Attention-Deficit/Hyperactivity Disorder (AD/HD) is an enduring condition that typically runs in families and is believed to be the result of an inherited brain difference. In the frontal areas of the brain responsible organization, attention, and focus, there appear to be deficiencies in certain important neuro-chemicals that allow the brain to effectively perform these important functions.

Many very intelligent and capable children and adults have AD/HD, but may not perform to their potential because of this brain difference. It is characterized by persistent symptoms of inattention alone or in combination with hyperactivity and impulsivity. Prevalence of this condition in the United States is reported to be between four and seven percent. The severity of these symptoms is known to significantly impair a person’s ability to function effectively at home, school, and in the workplace.

Without effective treatment, children and adolescents with ADHD are at greater risk to develop academic, behavioral, mood, and anxiety disorders, incur accidental injury, and struggle with substance abuse problems. Similarly, research has shown that when not systematically treated, adults identified with ADHD as children have histories of academic underachievement, lower than average grades, more behavior problems, a higher rate of retention, and fewer completed grades.

Diagnostic Services

  • Comprehensive diagnostic screening

    The comprehensive screening for AD/HD typically employs a clinical mental status evaluation interview, a psychosocial/developmental history evaluation, a review of academic performance, the administration of the Test of Variables of Attention (TOVA) computer-based continuous performance test, and completion by parents and teachers of standardized behavior rating scales such as the Conners or McCarney Attention Deficit Disorders Evaluation Scales.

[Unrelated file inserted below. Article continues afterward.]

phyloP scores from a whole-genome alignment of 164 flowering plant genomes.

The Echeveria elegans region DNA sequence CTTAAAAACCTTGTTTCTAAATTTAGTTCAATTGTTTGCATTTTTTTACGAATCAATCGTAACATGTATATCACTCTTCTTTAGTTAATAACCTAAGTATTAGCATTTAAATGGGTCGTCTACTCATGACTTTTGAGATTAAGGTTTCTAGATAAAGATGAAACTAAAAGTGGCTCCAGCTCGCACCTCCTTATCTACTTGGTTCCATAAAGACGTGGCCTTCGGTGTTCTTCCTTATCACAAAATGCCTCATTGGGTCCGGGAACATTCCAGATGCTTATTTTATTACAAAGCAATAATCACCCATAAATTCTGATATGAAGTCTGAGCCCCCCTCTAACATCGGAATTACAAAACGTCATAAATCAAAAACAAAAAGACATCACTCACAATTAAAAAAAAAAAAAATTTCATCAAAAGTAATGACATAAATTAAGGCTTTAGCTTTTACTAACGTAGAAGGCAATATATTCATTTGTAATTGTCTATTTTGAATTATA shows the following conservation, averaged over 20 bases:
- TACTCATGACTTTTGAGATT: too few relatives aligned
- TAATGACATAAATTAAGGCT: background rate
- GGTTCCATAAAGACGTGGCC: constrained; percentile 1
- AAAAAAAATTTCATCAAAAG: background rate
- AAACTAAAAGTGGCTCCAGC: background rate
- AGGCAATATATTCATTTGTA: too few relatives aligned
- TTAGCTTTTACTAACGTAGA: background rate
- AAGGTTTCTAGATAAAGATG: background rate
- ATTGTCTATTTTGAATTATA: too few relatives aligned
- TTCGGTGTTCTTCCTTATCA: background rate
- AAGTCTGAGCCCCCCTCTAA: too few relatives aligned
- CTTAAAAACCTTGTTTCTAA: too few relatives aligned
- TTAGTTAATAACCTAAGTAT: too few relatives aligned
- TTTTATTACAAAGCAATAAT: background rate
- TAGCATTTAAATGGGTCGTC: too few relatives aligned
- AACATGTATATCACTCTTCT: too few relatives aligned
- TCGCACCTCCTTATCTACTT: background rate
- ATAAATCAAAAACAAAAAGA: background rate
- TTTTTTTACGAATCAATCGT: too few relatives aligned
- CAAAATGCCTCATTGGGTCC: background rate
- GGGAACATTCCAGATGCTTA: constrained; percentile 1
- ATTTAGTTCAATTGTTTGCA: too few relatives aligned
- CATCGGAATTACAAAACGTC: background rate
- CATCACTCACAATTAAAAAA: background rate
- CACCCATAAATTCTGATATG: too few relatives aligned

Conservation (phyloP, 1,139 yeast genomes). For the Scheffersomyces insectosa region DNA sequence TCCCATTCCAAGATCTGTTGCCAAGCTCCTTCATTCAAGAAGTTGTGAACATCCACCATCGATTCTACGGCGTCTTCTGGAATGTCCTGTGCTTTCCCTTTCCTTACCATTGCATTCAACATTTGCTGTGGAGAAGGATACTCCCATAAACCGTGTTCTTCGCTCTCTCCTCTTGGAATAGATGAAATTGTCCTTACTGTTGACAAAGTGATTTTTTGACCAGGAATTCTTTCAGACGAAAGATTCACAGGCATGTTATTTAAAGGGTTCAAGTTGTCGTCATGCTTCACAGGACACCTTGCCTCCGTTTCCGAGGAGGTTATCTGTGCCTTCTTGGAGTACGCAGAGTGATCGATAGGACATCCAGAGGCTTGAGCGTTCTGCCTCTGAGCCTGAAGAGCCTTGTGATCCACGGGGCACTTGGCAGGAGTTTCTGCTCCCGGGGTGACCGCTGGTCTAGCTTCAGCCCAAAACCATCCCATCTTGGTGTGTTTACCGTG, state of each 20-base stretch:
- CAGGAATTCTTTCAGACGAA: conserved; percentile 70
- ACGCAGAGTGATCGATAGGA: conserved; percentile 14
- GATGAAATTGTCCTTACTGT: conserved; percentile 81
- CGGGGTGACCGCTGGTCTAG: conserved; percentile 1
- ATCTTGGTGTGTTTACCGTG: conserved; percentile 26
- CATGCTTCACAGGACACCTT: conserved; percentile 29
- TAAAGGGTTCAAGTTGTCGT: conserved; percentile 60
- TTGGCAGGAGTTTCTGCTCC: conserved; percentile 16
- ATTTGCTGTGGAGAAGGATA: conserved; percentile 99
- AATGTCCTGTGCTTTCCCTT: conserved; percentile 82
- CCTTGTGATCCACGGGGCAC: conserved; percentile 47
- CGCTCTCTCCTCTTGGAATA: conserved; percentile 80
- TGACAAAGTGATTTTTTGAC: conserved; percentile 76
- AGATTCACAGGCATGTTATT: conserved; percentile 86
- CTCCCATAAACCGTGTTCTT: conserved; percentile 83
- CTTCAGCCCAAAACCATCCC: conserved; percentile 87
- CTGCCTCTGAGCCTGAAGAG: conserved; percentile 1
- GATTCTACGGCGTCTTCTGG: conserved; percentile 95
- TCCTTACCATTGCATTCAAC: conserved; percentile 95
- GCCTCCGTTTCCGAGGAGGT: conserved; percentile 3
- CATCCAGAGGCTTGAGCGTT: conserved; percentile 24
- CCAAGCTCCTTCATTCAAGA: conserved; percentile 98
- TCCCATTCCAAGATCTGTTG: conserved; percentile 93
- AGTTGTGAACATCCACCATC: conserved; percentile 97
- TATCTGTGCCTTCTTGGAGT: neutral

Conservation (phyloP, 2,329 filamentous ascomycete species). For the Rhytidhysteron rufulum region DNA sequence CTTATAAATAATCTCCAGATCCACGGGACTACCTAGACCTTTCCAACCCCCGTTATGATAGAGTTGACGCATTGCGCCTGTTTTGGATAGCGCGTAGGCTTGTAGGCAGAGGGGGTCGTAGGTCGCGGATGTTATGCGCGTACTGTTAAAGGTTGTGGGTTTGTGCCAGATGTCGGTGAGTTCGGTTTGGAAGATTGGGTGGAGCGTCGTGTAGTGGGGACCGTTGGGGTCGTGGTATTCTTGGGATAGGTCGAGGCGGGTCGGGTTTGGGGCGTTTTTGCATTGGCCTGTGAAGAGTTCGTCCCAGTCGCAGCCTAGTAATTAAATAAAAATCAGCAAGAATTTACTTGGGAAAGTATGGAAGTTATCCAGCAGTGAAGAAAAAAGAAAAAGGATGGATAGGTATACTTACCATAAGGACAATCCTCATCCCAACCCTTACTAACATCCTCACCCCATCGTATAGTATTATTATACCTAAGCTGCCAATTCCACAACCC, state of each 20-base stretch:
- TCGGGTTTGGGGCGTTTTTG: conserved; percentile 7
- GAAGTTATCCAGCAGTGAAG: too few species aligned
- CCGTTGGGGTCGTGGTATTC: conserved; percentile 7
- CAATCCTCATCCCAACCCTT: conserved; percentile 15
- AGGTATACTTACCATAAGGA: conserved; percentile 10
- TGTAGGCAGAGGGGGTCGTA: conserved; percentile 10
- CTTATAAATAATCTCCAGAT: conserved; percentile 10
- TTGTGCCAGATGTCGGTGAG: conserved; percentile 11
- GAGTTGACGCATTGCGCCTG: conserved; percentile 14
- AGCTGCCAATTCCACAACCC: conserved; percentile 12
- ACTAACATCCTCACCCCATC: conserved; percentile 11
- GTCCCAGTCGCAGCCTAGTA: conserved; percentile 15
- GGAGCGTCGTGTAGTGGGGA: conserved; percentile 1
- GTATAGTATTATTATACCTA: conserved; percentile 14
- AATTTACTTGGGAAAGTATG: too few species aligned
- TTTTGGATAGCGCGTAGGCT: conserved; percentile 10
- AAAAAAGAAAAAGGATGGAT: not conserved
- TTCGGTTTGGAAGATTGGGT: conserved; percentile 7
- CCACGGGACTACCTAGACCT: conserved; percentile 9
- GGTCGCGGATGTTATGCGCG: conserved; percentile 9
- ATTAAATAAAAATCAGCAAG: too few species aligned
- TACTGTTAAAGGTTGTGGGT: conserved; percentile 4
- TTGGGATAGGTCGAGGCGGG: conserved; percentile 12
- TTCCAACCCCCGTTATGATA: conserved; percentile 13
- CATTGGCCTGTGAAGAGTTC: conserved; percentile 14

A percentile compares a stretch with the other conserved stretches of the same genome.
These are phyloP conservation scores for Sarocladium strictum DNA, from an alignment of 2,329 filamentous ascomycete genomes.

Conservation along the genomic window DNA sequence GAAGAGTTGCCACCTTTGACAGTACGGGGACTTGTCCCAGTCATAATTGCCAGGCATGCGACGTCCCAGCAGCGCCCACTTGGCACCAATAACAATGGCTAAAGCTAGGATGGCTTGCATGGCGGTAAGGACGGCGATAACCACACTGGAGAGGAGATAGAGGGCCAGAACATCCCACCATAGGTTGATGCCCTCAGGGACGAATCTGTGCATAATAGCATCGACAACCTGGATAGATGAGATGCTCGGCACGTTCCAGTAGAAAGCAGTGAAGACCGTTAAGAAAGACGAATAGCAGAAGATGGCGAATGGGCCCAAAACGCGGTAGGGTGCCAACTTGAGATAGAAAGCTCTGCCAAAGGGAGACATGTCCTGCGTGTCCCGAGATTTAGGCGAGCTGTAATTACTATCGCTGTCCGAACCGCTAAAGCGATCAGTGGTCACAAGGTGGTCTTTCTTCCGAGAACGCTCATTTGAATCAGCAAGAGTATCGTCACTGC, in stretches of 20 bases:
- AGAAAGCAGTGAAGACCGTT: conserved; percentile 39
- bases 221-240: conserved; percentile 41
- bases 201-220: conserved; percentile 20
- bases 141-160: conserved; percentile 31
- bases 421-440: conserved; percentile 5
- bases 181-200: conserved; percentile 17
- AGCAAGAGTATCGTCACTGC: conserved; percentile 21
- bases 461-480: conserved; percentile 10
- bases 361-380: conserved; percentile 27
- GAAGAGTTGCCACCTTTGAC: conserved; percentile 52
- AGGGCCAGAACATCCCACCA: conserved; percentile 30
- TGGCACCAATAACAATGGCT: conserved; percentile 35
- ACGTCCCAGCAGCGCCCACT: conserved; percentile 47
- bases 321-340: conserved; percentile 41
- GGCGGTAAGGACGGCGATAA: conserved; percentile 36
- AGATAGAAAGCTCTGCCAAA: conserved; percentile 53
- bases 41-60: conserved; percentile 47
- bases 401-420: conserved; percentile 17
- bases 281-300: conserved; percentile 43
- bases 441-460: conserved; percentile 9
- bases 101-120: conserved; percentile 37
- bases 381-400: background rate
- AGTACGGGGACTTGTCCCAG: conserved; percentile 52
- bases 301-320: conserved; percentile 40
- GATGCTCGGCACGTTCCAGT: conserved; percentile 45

• Psychoeducational or neuropsychological testing

    The accurate diagnosis of AD/HD may require additional psychological testing that will also help to identify or rule out the existence of other learning and processing problems. This more comprehensive type of testing may also be required when applying for accommodations such as extended time on standardized testing like the SAT and ACT.


  • Counseling

    Counseling is one component of a multi-modal approach to the treatment of AD/HD, and can be very helpful for children and adults in understanding and coping with their condition. Children with AD/HD often feel different than their peers and are likely to get in trouble more than others. They may also have difficulty making and keeping friends. Counseling can help children (and adults) understand and better utilize their capabilities, find strategies to control their impulses and stay out of trouble, acquire methods to help with better school performance, and learn skills for better socialization.

  • Parent consultation

    Parents of AD/HD children are often overwhelmed by the demands of parenting a challenging, highly energetic, impulsive child who does not seem to learn from consequences. We can help you better understand your child's AD/HD, learn behavioral strategies that work, and evaluate whether a treatment approach is working. We can also help you communicate your child's needs to his/her school and get them met.

  • Neurofeedback

    Neurofeedback, also called EEG biofeedback is a non-medication treatment for AD/HD. Please visit our Neurofeedback Page for more information.

  • Medication

    Medication is one of the standard treatments for the symptoms of AD/HD. It is typically used in conjunction with the other methods described on this page. We can explain the medication approach, dispel the myths, help you understand the risks and benefits, and refer you to a child/adolescent psychiatrist, pediatrician, or other prescriber for consideration of medication treatment. We are glad to collaborate with current and potential medication prescribers.